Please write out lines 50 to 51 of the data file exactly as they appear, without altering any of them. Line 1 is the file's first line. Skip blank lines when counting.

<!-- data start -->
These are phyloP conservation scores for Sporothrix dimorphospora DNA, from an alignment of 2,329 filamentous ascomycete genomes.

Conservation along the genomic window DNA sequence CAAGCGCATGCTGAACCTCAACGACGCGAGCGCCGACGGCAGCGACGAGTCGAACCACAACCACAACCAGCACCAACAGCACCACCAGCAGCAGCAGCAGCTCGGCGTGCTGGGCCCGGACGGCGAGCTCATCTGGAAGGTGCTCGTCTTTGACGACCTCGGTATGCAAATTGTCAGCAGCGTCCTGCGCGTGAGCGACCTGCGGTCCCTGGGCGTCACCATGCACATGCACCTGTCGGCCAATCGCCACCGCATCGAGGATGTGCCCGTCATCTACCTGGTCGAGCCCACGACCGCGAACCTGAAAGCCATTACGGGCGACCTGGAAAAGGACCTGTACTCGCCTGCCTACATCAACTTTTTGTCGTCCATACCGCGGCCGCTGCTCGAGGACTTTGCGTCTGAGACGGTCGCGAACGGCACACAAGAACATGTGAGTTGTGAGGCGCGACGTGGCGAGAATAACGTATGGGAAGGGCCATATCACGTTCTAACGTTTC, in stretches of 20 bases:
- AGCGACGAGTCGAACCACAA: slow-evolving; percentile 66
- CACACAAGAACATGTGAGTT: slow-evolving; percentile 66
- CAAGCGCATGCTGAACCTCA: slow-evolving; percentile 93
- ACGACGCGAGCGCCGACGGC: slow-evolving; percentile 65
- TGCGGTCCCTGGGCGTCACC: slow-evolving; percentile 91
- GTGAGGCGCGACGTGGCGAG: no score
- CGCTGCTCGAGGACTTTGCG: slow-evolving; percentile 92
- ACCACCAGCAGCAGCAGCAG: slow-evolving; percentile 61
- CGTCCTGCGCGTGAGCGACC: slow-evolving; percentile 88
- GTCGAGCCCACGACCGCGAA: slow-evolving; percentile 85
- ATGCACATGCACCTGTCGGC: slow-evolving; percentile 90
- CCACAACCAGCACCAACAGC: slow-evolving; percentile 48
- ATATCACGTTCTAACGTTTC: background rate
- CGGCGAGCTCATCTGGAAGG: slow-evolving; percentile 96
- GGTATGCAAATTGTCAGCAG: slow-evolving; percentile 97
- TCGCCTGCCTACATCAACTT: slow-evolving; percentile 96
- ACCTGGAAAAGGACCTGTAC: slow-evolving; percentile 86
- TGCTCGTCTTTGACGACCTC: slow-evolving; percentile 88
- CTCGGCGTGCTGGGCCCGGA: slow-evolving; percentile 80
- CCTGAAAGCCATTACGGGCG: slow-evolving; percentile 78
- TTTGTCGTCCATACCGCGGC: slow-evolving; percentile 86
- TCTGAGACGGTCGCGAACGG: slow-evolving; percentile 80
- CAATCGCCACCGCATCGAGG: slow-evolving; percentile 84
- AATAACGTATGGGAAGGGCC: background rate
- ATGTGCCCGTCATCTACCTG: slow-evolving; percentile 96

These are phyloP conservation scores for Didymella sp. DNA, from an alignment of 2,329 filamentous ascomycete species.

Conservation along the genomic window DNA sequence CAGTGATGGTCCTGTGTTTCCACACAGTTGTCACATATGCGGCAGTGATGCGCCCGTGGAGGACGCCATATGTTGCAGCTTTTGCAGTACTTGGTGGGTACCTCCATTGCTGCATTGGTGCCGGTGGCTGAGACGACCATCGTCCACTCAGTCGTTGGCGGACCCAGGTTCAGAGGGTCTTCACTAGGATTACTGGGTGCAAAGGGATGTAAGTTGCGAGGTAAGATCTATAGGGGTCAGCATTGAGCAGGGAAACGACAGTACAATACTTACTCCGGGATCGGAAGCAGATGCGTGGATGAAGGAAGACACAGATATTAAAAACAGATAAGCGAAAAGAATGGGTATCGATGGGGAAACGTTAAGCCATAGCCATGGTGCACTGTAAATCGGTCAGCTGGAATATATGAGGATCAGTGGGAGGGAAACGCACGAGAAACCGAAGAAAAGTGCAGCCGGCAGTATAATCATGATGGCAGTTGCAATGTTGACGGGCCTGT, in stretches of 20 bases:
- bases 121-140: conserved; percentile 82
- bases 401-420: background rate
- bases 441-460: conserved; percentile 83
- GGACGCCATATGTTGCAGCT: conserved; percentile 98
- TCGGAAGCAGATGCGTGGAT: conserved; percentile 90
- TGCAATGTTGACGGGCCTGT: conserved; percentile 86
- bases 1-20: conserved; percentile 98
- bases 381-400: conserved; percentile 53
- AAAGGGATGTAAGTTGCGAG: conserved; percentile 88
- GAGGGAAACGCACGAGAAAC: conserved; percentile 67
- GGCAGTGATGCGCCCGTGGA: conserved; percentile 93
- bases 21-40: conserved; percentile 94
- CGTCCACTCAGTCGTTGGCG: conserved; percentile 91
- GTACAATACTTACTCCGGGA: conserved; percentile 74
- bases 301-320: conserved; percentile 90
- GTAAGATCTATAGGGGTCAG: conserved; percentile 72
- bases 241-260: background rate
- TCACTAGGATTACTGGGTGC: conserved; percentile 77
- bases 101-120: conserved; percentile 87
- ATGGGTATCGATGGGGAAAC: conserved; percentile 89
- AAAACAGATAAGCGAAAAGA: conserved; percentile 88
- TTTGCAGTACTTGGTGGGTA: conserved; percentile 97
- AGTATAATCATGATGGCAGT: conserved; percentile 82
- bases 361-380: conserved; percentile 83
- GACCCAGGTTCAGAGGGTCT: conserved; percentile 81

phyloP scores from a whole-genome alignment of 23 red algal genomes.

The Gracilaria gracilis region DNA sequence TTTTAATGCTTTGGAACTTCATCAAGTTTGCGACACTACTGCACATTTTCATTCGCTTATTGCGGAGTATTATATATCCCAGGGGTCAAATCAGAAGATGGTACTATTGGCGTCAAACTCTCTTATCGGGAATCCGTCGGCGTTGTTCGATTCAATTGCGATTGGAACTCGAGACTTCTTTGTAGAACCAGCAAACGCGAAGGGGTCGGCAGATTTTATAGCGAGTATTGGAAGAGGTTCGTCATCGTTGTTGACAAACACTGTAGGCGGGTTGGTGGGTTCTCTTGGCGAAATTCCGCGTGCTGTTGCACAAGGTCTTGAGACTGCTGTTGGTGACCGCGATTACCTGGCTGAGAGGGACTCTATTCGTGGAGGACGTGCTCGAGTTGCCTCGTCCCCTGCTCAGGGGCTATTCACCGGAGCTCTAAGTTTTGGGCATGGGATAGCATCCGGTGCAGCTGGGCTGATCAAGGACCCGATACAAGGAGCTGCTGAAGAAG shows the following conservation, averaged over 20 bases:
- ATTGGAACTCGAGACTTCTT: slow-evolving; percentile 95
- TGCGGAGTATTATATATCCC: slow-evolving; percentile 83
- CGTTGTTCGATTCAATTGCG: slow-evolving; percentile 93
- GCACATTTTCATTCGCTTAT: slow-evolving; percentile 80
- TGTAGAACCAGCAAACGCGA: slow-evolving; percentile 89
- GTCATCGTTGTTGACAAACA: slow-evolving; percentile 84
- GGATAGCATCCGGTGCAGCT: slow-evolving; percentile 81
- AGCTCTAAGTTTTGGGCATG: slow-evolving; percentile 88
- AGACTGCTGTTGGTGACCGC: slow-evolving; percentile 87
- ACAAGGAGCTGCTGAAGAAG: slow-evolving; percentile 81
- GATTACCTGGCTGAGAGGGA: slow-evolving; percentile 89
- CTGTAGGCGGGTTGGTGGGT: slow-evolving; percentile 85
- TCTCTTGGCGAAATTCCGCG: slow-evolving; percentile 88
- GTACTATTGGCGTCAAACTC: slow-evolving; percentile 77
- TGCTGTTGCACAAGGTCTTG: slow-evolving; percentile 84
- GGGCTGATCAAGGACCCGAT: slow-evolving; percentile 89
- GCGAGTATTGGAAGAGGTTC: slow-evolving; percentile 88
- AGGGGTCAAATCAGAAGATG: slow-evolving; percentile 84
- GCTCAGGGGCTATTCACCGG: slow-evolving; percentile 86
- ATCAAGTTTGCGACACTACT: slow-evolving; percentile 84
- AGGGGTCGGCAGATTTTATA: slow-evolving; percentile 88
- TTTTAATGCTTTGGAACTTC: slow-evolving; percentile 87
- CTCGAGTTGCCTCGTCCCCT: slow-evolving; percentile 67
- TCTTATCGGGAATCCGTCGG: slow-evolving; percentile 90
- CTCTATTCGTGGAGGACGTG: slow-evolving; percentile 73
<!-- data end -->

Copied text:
- AAAACAGATAAGCGAAAAGA: conserved; percentile 88
- TTTGCAGTACTTGGTGGGTA: conserved; percentile 97